Regarding their knowledge of their temporary home, the students knew very little about Kentucky. With a certain fast food chain being the only thing they associate with the commonwealth.
Several Kentucky landmarks have been shown to the students over the course of the first few months of the stay. They've taken a trip to Corbin to see that hallowed original Kentucky Fried Chicken location and Cumberland Falls. Keeneland is another destination that the group has toured. Possible trips to Red River Gorge and an out-of-state jaunt to Cedar Point are also on the roster.
The group are excited about seeing more of Kentucky, and have a general sense of wanderlust about seeing more of it.
"I would say that there is not one place I would love to go, because anytime they take me somewhere I love it. It's more like I just wanna see more of Kentucky overall," Ruf said.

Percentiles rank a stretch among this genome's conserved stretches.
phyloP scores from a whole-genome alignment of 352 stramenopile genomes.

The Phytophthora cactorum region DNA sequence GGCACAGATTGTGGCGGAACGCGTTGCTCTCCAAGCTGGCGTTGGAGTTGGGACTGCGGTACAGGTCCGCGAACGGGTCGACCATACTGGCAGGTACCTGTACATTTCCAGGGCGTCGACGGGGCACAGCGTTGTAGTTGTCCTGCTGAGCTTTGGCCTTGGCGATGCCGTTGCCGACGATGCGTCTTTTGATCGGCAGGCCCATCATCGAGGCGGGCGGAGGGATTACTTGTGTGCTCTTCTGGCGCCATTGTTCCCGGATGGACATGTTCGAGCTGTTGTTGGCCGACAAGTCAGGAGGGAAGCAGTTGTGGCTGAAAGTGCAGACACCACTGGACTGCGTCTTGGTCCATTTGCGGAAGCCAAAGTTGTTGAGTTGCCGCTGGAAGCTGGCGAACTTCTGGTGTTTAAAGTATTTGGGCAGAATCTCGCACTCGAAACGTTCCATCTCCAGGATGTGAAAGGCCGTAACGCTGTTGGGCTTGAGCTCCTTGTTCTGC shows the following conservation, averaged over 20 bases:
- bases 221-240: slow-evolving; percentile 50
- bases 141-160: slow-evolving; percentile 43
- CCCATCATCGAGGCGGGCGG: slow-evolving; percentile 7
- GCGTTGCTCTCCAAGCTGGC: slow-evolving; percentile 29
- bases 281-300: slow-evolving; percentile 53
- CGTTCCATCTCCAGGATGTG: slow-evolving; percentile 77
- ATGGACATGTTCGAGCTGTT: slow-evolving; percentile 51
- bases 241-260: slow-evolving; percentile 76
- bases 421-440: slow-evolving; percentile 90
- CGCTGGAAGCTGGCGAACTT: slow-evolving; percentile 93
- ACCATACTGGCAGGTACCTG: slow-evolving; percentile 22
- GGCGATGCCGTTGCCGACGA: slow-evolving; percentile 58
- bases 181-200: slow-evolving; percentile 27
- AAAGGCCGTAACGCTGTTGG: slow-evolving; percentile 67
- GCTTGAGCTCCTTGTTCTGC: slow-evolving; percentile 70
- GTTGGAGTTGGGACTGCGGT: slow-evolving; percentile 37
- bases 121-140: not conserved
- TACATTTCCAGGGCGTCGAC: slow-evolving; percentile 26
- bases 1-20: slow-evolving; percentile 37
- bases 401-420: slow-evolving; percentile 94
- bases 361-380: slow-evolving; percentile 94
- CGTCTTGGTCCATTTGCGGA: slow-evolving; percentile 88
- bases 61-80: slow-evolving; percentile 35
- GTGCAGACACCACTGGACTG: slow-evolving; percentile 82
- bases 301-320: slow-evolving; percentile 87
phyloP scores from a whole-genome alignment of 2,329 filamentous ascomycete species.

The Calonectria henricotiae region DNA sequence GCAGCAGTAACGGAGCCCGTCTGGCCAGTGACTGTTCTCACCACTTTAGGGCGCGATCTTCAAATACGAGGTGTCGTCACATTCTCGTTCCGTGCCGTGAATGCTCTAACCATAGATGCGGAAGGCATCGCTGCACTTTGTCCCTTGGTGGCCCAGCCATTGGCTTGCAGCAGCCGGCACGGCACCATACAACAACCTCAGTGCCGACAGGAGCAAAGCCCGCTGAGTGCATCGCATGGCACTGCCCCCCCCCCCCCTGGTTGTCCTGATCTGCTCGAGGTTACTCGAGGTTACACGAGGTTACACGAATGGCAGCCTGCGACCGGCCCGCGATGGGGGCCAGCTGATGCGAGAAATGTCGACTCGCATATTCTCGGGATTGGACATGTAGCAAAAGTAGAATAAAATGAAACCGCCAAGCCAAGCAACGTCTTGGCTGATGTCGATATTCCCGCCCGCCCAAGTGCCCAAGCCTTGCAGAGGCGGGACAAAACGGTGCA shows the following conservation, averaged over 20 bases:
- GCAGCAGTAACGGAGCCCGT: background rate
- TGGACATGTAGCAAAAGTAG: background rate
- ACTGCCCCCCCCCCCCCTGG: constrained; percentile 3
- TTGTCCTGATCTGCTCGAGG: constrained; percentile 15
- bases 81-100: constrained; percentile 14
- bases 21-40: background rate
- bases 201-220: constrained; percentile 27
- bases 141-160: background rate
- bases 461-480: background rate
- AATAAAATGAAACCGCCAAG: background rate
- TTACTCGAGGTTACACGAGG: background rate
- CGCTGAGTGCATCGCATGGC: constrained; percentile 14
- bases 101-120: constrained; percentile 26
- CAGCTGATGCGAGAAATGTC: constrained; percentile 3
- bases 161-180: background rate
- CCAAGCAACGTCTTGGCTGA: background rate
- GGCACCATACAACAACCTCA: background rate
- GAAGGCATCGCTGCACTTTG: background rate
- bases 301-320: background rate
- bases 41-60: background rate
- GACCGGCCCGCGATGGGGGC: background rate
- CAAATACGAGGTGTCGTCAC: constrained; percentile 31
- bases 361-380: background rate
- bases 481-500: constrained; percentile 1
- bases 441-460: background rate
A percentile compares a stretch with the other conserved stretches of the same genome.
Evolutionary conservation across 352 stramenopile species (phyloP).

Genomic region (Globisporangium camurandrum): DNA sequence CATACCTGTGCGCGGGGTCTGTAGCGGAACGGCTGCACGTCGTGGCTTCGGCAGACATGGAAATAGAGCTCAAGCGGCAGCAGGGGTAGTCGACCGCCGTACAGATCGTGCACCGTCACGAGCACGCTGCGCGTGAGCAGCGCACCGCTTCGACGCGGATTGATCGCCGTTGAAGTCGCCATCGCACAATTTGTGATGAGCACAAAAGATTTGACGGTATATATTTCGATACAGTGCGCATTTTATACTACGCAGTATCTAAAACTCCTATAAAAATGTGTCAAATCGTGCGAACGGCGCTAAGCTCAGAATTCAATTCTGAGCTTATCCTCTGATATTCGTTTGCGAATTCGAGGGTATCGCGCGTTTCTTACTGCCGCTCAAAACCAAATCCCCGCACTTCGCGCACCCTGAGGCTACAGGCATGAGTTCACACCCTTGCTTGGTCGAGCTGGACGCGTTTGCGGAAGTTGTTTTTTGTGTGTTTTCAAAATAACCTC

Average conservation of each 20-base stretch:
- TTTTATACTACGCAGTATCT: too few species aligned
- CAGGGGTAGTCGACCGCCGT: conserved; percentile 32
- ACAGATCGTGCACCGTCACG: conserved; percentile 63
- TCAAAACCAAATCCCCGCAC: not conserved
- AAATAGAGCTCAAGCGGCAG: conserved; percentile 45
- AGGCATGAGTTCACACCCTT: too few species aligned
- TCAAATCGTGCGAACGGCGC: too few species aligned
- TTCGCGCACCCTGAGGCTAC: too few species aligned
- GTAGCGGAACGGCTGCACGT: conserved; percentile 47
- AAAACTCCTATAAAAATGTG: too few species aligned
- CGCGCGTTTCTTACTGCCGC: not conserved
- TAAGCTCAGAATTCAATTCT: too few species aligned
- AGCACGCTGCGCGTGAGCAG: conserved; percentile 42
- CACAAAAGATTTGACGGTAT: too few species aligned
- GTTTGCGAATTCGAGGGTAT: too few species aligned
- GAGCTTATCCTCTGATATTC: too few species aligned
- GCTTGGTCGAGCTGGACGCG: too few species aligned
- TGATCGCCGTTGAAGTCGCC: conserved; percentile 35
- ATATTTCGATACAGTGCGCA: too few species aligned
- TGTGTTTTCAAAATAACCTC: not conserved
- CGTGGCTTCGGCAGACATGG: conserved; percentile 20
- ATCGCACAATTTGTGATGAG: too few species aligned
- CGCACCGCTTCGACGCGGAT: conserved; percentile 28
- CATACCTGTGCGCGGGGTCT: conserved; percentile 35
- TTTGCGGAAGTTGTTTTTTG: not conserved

While the students have had an easy time becoming close-knit with each other, making friends at school hasn't been as easy, partially due to the sheer number of people that they meet. It's hard finding friend groups.
"It was really hard to make friends because I'm kind of shy. To go up to people and say like 'hi, I'm from Germany. I'm an exchange student just to introduce myself is awkward. But now I have some friends," Schmidt-Wahl said.
Despite deeply rooted political polarization and life under a global pandemic, life in America will always have an excitement about it. For better or worse, everything is bigger, louder, and more festive here. This group of exchange students will only be here for the rest of the school year. It's a fact that has weighed over the entirety of their time here, with Ruf described feeling something akin to reverse-homesickness.
"The only time I get sad, it's the other way around, because I remember that I have to leave in under a year. I wasn't sad that I'm not in Germany, I'm sad that I have to go back," he said.